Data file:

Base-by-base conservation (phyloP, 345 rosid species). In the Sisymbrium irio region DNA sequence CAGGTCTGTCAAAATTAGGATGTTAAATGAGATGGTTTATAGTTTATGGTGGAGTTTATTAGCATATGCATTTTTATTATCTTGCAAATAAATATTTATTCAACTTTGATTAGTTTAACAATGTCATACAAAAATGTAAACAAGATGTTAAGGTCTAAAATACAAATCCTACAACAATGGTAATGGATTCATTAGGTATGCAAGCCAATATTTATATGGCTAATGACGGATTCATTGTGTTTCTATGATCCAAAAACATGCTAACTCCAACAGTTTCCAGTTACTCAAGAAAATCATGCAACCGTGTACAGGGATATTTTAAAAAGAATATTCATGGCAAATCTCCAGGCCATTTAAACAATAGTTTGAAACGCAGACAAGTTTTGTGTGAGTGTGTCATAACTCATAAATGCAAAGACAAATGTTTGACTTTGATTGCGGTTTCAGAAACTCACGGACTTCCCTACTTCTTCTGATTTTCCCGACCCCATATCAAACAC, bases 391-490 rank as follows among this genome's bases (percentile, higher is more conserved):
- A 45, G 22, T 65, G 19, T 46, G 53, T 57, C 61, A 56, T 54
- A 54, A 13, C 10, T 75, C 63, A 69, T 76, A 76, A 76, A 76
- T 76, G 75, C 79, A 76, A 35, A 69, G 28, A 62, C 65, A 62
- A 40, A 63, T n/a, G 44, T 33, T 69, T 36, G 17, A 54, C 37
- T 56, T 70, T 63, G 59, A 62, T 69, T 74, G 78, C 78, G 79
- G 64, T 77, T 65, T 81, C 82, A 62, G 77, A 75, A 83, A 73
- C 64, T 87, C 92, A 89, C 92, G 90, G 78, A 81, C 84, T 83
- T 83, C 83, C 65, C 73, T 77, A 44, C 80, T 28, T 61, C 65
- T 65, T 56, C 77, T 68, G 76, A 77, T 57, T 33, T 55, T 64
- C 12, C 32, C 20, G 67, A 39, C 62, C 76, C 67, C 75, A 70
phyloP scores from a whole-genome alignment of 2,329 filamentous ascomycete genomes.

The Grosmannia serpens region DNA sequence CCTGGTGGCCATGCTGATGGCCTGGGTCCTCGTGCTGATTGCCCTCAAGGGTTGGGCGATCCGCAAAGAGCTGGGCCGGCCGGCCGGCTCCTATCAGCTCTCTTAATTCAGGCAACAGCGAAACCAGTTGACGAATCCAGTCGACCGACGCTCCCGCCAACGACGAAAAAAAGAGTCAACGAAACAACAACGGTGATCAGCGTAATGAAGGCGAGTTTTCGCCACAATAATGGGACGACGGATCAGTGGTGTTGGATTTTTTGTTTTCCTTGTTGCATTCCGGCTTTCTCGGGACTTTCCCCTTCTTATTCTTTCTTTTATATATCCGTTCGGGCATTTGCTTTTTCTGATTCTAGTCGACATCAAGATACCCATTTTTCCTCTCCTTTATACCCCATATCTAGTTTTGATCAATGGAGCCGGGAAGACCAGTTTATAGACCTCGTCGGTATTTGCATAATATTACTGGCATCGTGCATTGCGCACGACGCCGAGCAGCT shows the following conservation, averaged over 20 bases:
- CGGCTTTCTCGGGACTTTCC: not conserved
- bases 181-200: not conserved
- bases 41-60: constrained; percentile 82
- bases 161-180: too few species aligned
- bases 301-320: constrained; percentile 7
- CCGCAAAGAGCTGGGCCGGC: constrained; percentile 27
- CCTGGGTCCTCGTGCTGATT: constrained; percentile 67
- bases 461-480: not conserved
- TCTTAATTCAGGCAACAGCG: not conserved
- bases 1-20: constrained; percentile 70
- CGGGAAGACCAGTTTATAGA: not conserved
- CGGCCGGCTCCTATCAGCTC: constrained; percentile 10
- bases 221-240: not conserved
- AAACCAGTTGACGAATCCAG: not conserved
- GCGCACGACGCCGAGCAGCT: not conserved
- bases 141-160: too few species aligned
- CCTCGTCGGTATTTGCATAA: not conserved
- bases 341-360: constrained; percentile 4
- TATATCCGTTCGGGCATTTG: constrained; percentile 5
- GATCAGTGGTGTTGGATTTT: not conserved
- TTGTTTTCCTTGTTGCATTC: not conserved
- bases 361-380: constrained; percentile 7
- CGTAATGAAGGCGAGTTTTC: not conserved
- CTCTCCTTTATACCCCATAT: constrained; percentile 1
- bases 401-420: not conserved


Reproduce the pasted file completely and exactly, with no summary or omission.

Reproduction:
Base-by-base conservation (phyloP, 345 rosid species). In the Sisymbrium irio region DNA sequence CAGGTCTGTCAAAATTAGGATGTTAAATGAGATGGTTTATAGTTTATGGTGGAGTTTATTAGCATATGCATTTTTATTATCTTGCAAATAAATATTTATTCAACTTTGATTAGTTTAACAATGTCATACAAAAATGTAAACAAGATGTTAAGGTCTAAAATACAAATCCTACAACAATGGTAATGGATTCATTAGGTATGCAAGCCAATATTTATATGGCTAATGACGGATTCATTGTGTTTCTATGATCCAAAAACATGCTAACTCCAACAGTTTCCAGTTACTCAAGAAAATCATGCAACCGTGTACAGGGATATTTTAAAAAGAATATTCATGGCAAATCTCCAGGCCATTTAAACAATAGTTTGAAACGCAGACAAGTTTTGTGTGAGTGTGTCATAACTCATAAATGCAAAGACAAATGTTTGACTTTGATTGCGGTTTCAGAAACTCACGGACTTCCCTACTTCTTCTGATTTTCCCGACCCCATATCAAACAC, bases 391-490 rank as follows among this genome's bases (percentile, higher is more conserved):
- A 45, G 22, T 65, G 19, T 46, G 53, T 57, C 61, A 56, T 54
- A 54, A 13, C 10, T 75, C 63, A 69, T 76, A 76, A 76, A 76
- T 76, G 75, C 79, A 76, A 35, A 69, G 28, A 62, C 65, A 62
- A 40, A 63, T n/a, G 44, T 33, T 69, T 36, G 17, A 54, C 37
- T 56, T 70, T 63, G 59, A 62, T 69, T 74, G 78, C 78, G 79
- G 64, T 77, T 65, T 81, C 82, A 62, G 77, A 75, A 83, A 73
- C 64, T 87, C 92, A 89, C 92, G 90, G 78, A 81, C 84, T 83
- T 83, C 83, C 65, C 73, T 77, A 44, C 80, T 28, T 61, C 65
- T 65, T 56, C 77, T 68, G 76, A 77, T 57, T 33, T 55, T 64
- C 12, C 32, C 20, G 67, A 39, C 62, C 76, C 67, C 75, A 70
phyloP scores from a whole-genome alignment of 2,329 filamentous ascomycete genomes.

The Grosmannia serpens region DNA sequence CCTGGTGGCCATGCTGATGGCCTGGGTCCTCGTGCTGATTGCCCTCAAGGGTTGGGCGATCCGCAAAGAGCTGGGCCGGCCGGCCGGCTCCTATCAGCTCTCTTAATTCAGGCAACAGCGAAACCAGTTGACGAATCCAGTCGACCGACGCTCCCGCCAACGACGAAAAAAAGAGTCAACGAAACAACAACGGTGATCAGCGTAATGAAGGCGAGTTTTCGCCACAATAATGGGACGACGGATCAGTGGTGTTGGATTTTTTGTTTTCCTTGTTGCATTCCGGCTTTCTCGGGACTTTCCCCTTCTTATTCTTTCTTTTATATATCCGTTCGGGCATTTGCTTTTTCTGATTCTAGTCGACATCAAGATACCCATTTTTCCTCTCCTTTATACCCCATATCTAGTTTTGATCAATGGAGCCGGGAAGACCAGTTTATAGACCTCGTCGGTATTTGCATAATATTACTGGCATCGTGCATTGCGCACGACGCCGAGCAGCT shows the following conservation, averaged over 20 bases:
- CGGCTTTCTCGGGACTTTCC: not conserved
- bases 181-200: not conserved
- bases 41-60: constrained; percentile 82
- bases 161-180: too few species aligned
- bases 301-320: constrained; percentile 7
- CCGCAAAGAGCTGGGCCGGC: constrained; percentile 27
- CCTGGGTCCTCGTGCTGATT: constrained; percentile 67
- bases 461-480: not conserved
- TCTTAATTCAGGCAACAGCG: not conserved
- bases 1-20: constrained; percentile 70
- CGGGAAGACCAGTTTATAGA: not conserved
- CGGCCGGCTCCTATCAGCTC: constrained; percentile 10
- bases 221-240: not conserved
- AAACCAGTTGACGAATCCAG: not conserved
- GCGCACGACGCCGAGCAGCT: not conserved
- bases 141-160: too few species aligned
- CCTCGTCGGTATTTGCATAA: not conserved
- bases 341-360: constrained; percentile 4
- TATATCCGTTCGGGCATTTG: constrained; percentile 5
- GATCAGTGGTGTTGGATTTT: not conserved
- TTGTTTTCCTTGTTGCATTC: not conserved
- bases 361-380: constrained; percentile 7
- CGTAATGAAGGCGAGTTTTC: not conserved
- CTCTCCTTTATACCCCATAT: constrained; percentile 1
- bases 401-420: not conserved